Tara attends our workshops in Brighton with her daughter Grace
When Tara's daughter Grace was born, the world was slowly starting to emerge from strict COVID restrictions. While we all struggled to get used to the 'new normal', new parents had a challenging time adjusting to life outside their four walls with a newborn - which can feel unfamiliar at the best of times, let alone after a global pandemic.
The emotional struggles that new mothers faced during the pandemic are well documented, but this was especially the case for parents like Tara who had babies born with health complications. “After a healthy, low-risk pregnancy, Grace was postnatally diagnosed with Down's syndrome, which was a complete shock. She was a month old before she came home, and she needed 24-hour oxygen via a nasal cannula. Initially, I had a lot of support from family, friends and well-wishers who wanted to congratulate me on the arrival of my newborn, but once that had died down, I had to adjust and accept that this was real life, now. I do remember feeling sorry for myself, and while I was never diagnosed with post-natal depression, I certainly had some melancholy. Grace was almost 3 months old, the summer was ending, friends were returning to work, and starting to get ready for the school routines to start again. I had to do something.”
At the time, social distancing regulations were still in place. Typical day-to-day activities that Tara might have previously enjoyed before the pandemic, such as meeting a friend for a coffee was restricted. "My local coffee shop was only serving coffee at the door to customers outside," Tara recalls. "Many businesses were operating with reduced services, and it was difficult to find things to do. Unfortunately, Tara’s antenatal class never bonded, despite her hopeful expectations of making friends with other expectant mothers while pregnant. What should have been a nurturing experience as a pregnant mum-to-be left her feeling isolated, as she searched for parent and baby groups that could accommodate both her and Grace's unique needs. “Pre-birth, I imagined a maternity leave full of swimming lessons, music classes, mummy lunches, and travelling with a baby in a sling.”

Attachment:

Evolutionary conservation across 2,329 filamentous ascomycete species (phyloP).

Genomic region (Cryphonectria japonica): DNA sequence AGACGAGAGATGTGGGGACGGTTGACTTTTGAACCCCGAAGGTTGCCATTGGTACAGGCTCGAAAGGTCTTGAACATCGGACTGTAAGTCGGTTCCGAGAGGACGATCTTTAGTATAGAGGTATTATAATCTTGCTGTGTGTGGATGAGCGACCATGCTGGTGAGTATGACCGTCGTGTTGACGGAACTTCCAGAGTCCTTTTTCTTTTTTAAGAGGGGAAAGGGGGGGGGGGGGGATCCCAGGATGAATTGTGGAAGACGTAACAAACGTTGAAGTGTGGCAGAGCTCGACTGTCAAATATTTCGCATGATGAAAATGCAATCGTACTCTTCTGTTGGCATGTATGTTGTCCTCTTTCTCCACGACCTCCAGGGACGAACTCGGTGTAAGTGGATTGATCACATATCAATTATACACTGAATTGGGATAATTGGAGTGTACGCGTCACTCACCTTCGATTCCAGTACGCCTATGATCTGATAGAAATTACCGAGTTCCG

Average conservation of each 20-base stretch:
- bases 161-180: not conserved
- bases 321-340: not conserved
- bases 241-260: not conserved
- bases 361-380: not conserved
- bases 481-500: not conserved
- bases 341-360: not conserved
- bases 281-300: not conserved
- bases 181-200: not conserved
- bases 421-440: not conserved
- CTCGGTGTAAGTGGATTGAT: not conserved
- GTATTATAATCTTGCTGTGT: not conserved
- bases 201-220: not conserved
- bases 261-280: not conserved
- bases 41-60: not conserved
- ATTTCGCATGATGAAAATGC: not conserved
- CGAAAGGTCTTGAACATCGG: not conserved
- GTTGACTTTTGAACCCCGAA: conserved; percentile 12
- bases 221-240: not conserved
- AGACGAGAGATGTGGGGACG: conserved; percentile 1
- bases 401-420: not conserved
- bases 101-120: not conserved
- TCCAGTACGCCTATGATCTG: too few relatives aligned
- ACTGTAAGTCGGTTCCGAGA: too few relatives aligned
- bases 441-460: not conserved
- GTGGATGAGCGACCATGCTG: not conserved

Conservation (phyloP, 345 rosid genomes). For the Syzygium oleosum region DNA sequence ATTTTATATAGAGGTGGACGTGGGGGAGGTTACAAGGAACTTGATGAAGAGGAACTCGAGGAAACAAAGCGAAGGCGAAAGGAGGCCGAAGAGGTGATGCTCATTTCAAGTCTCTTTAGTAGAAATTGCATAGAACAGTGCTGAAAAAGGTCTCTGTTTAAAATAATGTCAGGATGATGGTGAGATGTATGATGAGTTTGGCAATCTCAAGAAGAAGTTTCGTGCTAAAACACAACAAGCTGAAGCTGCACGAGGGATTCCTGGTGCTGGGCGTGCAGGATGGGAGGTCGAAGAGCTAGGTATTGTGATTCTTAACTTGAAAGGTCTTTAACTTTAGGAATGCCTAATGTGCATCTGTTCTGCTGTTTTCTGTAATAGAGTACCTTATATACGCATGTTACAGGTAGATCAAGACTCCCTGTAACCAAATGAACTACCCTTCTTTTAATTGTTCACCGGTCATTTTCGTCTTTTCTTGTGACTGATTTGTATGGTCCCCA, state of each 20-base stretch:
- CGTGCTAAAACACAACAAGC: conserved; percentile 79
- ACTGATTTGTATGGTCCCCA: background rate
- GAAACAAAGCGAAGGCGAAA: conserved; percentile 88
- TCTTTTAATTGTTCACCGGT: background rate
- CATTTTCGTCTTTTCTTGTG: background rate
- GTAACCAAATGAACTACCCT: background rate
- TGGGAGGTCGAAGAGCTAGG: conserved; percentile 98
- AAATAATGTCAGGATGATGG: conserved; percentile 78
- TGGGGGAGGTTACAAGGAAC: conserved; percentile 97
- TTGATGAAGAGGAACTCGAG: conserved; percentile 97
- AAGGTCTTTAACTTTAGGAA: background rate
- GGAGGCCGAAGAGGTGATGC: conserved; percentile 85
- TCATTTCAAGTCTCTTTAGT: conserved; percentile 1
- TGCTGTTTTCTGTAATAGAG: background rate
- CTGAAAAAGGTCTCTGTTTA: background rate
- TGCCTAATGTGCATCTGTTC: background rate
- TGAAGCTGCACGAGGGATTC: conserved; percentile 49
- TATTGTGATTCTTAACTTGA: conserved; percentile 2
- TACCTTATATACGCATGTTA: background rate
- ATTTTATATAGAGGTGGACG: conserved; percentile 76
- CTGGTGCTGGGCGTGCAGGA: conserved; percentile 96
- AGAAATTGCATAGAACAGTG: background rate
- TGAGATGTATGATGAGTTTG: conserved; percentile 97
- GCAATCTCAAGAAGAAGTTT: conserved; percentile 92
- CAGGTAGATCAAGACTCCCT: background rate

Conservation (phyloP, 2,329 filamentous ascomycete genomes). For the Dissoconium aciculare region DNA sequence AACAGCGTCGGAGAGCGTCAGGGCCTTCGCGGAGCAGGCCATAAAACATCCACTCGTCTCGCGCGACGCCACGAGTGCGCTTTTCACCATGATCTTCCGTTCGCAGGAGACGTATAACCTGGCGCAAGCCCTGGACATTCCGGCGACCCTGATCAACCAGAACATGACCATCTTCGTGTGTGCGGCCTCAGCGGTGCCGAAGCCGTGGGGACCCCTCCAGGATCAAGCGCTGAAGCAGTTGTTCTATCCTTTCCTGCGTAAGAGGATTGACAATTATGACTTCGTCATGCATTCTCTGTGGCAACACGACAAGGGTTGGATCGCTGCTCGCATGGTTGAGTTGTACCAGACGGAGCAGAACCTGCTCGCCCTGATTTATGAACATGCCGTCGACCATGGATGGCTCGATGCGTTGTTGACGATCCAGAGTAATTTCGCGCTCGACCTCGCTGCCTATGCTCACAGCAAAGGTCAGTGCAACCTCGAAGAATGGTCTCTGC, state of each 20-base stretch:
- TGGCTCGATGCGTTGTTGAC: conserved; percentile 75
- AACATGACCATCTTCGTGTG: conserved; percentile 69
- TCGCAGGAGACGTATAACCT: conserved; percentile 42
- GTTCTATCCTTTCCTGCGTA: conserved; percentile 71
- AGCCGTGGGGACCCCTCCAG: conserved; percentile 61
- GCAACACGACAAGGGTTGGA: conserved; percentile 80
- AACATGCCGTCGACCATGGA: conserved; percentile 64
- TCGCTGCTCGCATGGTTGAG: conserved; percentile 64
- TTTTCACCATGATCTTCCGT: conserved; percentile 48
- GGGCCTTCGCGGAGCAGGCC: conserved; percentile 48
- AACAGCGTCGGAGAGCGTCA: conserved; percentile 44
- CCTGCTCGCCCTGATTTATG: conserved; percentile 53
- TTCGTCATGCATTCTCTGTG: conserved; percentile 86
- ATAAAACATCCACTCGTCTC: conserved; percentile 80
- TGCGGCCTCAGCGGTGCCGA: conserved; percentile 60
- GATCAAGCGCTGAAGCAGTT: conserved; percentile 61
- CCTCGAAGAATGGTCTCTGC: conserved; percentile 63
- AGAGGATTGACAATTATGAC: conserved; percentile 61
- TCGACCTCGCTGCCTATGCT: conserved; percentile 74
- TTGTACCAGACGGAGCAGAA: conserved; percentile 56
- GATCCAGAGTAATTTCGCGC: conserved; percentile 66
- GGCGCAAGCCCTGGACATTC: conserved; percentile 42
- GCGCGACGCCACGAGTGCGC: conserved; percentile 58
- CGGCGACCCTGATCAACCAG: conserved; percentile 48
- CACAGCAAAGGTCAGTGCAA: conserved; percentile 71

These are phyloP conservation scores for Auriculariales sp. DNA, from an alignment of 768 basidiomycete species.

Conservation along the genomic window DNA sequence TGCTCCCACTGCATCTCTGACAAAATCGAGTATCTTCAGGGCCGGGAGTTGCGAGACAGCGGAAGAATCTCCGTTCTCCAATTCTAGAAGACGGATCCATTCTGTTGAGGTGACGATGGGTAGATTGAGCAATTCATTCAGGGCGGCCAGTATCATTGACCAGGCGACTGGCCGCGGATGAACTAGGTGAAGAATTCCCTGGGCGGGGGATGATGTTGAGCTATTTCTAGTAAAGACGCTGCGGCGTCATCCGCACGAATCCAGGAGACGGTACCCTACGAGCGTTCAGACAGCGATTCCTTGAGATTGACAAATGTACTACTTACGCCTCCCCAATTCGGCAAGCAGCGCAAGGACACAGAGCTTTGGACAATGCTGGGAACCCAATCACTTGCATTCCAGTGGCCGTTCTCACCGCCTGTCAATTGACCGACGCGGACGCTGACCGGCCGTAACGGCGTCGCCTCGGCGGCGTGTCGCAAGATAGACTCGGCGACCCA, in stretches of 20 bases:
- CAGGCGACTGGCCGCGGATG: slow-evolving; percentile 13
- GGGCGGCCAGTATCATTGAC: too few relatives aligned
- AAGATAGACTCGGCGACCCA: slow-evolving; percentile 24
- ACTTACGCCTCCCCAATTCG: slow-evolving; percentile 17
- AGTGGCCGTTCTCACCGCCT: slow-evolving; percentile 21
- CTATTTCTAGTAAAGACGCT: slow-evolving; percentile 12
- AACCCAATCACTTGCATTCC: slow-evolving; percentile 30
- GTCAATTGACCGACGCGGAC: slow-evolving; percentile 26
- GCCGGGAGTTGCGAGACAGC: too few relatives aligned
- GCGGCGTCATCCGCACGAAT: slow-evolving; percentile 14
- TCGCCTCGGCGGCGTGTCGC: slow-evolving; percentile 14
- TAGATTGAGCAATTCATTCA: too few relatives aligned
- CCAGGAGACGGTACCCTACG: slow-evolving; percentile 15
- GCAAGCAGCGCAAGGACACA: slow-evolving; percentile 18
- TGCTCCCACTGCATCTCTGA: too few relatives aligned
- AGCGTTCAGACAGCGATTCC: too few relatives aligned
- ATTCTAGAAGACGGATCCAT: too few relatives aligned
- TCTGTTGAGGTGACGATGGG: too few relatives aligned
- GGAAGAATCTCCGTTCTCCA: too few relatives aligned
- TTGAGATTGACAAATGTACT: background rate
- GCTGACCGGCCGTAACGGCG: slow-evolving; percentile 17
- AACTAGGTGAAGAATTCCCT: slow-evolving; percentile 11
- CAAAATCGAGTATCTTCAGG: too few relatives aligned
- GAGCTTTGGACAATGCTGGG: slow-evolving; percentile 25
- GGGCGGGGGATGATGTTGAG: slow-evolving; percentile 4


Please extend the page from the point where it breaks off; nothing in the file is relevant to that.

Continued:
I had to adjust and accept that this was real life now. I do remember feeling sorry for myself, and while I was never diagnosed with post-natal depression, I certainly had some melancholy.
With a mini oxygen tank now in tow and more nerves than Tara was used to, she looked for other options. She came across an advert on Facebook, advertising First Workshops at the Old Boat Community Centre in Brighton. "Initially, it was the location that appealed to me because it was somewhere I could walk to. But after further research, I saw that the parent's well-being was also a focus, with fun and creative activities, and I was intrigued."
Tara decided to attend a photography exhibition hosted by Spun Glass Theatre to get a sense of what the workshops were like. "I sat with Grace and her oxygen tank and initially felt very self-conscious, but I was approached by another mother whose baby also had health issues, and she was very welcoming. We sat about, chatted, and looked at the lovely photographs. Being made to feel so welcome gave me a bit more confidence. There were other new people there too, and someone offered to make me a coffee with some cake and biscuits. It all felt very chilled, so I decided to go back again the following week."
After the exhibition, Tara rang an acquaintance (who was also a new mum) to tell her about the workshops. "She had been especially covid-wary during the pandemic and had spent a lot of time shielding at home away from other people, so I thought it would be nice if she came with me," Tara explains. "We went to the next workshop together to see what it was like, and it wasn’t what I was expecting at all from a baby group! We did a candle ceremony, where we had to make meaningful eye contact with others. I took a sideways glance at the other new mum, wondering what I had gotten us into! Then we did a good stretching exercise, and my shoulders remembered how neglected they felt. This was followed by a baby story with feathers, bubbles, singing and silliness before ending the session with a wellness exercise, where you name a thing, you take away from the session, and a thing you leave behind. She burst into tears because she found it so emotional. It meant so much to both of us, to be out of the house connecting with other people."
These first few sessions gave Tara the confidence to try other groups. "I tried some other classes but there were too many expectations and milestones to meet, and I didn't like putting that pressure on Grace. I wanted to go at her pace instead. I also tried a Pilates class where you could bring your baby along, but I couldn’t focus on the exercises at all because Grace was squirming in the pram beside me."